eTA denials and cancellations
The Canada eTA has made it easy to obtain a travel permit to Canada, through an online application form. Although the majority of applicants are accepted into an eTA, a small percentage of applicants get their applications rejected or canceled for some reason that usually are unknown.
Why was my eTA application rejected?
eTA applications can be rejected for a variety of reasons. The most common reasons for refusals are that applicants make a mistake by providing incorrect or inaccurate information, or fail to respond to a follow-up for further documentation from the IRCC (Immigration, Refugees and Citizenship Canada).
Whatever the reason, applicants should not attempt to travel to Canada as they are denied entry on their flights. If you get granted to board you can be rejected by the Canadian border control, and they will force you take the next flight back home.
Can I reapply for an eTA if I still want to travel to Canada but my previous application was rejected?
Unlike the already known US ESTA travel program, which does not allow criminal history applicants to appeal or reapply, the Canadian eTA system allows applicants to reapply once they have addressed all issues that have led to the previous eTA refusal. This could be getting the proper documentation for the second application or proving that a pending conviction was filed by the court. As each eTA application is decided on a case-by-case basis, the applicant’s previous eTA history is unlikely to have an impact on future decisions. What will help the treatment group decide would be positive changes in your personal circumstances, such as getting full-time employment, showing no further offenses, or a clean police report.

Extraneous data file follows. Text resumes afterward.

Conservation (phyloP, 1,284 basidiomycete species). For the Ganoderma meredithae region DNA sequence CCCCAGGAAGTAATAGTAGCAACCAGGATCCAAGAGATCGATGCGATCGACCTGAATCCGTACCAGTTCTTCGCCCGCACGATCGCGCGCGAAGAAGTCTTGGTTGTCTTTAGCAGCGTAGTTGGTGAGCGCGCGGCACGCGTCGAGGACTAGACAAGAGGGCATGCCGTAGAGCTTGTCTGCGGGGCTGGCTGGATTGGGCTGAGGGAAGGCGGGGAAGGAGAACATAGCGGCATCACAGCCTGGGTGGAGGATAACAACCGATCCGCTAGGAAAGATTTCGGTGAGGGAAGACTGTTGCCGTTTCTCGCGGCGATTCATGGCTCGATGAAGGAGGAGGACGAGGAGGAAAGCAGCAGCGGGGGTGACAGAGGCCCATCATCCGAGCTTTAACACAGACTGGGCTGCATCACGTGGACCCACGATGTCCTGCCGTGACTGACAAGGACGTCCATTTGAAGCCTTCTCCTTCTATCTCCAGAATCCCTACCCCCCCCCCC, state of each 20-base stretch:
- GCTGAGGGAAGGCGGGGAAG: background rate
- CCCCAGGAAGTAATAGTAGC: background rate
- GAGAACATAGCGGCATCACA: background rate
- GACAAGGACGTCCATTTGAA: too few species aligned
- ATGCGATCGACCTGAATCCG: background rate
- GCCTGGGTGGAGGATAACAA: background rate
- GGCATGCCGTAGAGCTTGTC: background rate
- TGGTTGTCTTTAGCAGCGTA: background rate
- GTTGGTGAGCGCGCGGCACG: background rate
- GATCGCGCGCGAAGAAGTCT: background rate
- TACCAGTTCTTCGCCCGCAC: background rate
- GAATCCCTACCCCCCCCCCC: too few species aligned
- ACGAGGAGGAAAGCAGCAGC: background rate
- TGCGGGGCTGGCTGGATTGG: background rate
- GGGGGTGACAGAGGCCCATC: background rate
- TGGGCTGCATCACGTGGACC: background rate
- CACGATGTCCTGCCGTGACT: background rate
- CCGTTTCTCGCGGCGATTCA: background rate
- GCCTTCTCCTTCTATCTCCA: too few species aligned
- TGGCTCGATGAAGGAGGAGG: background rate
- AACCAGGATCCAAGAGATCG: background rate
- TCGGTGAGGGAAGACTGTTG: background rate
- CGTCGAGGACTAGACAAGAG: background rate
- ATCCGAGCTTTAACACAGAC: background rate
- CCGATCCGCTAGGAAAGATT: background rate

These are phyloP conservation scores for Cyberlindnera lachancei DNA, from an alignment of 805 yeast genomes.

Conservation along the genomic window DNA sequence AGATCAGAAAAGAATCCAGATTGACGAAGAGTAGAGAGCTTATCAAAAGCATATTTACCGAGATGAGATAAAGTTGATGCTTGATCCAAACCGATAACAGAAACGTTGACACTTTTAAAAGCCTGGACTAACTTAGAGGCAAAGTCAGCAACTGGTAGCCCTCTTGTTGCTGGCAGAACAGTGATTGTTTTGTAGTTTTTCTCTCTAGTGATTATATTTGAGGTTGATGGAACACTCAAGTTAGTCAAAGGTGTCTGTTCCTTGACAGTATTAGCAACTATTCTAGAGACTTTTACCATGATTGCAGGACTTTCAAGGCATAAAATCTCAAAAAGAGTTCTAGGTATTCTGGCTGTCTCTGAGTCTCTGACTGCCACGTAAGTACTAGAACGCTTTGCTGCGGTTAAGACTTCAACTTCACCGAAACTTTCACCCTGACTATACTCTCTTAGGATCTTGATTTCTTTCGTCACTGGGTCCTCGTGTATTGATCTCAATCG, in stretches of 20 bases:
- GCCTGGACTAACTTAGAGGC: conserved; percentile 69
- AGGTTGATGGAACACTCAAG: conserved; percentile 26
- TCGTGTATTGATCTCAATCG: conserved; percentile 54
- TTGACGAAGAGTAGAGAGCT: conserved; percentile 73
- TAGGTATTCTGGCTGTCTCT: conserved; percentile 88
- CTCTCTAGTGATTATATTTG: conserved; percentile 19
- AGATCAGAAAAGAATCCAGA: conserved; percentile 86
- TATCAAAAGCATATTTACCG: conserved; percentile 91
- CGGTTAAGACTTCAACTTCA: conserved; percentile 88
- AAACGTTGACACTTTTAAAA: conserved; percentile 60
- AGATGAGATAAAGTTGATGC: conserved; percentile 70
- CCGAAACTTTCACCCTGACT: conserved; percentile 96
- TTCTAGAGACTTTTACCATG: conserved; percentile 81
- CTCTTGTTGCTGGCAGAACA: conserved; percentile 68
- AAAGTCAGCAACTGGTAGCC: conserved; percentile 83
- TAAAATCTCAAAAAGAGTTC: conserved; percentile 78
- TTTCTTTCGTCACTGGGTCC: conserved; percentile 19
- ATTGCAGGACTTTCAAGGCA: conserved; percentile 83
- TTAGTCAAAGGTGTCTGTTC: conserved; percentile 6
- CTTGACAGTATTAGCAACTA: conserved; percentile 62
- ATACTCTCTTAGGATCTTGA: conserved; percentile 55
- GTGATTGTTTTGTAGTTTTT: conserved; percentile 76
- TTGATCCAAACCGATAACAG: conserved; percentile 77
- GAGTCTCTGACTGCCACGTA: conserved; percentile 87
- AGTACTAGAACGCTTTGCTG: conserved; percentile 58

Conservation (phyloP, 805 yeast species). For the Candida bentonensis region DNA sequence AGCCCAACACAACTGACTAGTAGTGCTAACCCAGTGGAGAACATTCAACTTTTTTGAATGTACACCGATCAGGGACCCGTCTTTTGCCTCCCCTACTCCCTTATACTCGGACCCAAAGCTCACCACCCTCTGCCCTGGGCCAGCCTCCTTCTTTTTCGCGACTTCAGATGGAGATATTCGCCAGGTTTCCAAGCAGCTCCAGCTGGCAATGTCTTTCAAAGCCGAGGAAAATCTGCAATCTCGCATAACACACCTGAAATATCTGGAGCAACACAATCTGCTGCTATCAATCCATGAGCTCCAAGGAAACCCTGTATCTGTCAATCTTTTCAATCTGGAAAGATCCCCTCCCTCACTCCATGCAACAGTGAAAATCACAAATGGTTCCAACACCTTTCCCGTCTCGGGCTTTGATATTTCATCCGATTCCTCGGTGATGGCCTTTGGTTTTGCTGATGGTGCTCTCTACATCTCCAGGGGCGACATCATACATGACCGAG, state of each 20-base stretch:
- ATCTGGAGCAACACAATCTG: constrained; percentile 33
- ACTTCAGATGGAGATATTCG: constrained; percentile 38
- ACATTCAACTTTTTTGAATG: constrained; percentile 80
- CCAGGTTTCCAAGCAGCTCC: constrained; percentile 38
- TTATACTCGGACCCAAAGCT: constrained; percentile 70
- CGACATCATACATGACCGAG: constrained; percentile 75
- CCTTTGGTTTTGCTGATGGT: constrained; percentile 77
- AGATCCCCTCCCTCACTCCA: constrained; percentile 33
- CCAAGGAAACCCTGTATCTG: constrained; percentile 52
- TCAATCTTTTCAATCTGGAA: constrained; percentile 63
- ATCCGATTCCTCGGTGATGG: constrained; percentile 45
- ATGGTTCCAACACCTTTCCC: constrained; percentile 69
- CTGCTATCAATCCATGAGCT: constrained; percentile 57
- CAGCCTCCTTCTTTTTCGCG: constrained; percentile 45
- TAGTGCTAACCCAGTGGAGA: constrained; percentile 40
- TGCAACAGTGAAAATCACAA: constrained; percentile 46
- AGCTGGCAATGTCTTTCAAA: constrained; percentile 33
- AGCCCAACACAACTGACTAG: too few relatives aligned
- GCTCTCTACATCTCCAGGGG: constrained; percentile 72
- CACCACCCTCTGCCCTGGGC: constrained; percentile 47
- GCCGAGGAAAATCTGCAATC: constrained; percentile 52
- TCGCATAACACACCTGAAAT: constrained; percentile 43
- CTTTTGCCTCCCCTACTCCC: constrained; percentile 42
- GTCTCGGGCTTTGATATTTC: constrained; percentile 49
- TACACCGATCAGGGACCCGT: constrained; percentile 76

Can I appeal the eTA refusal?
The only option to appeal an eTA would be to file a request with the Federal Court of Canada that they review your case. The process of filing an appeal starts with hiring a Canadian immigration attorney who will document your full case history from the time you filed the eTA application, the information you submitted, along with any communications between you and the IRCC. The Immigration Attorney will then apply for a judicial review on your behalf, using the evidence. The goal would be to remove the eTA refusal, allowing you to travel on an eTA.
Canada’s eTA refusals and cancellations have the potential to disrupt travel plans if one is to visit Canada. Fortunately, the IRCC allows applicants to reapply for entry into Canada via eTA, in the event an eTA is denied or canceled, if applicants can provide evidence that there has been a change in circumstances that support the applicant’s claim that they no longer would pose a significant security or immigration risk.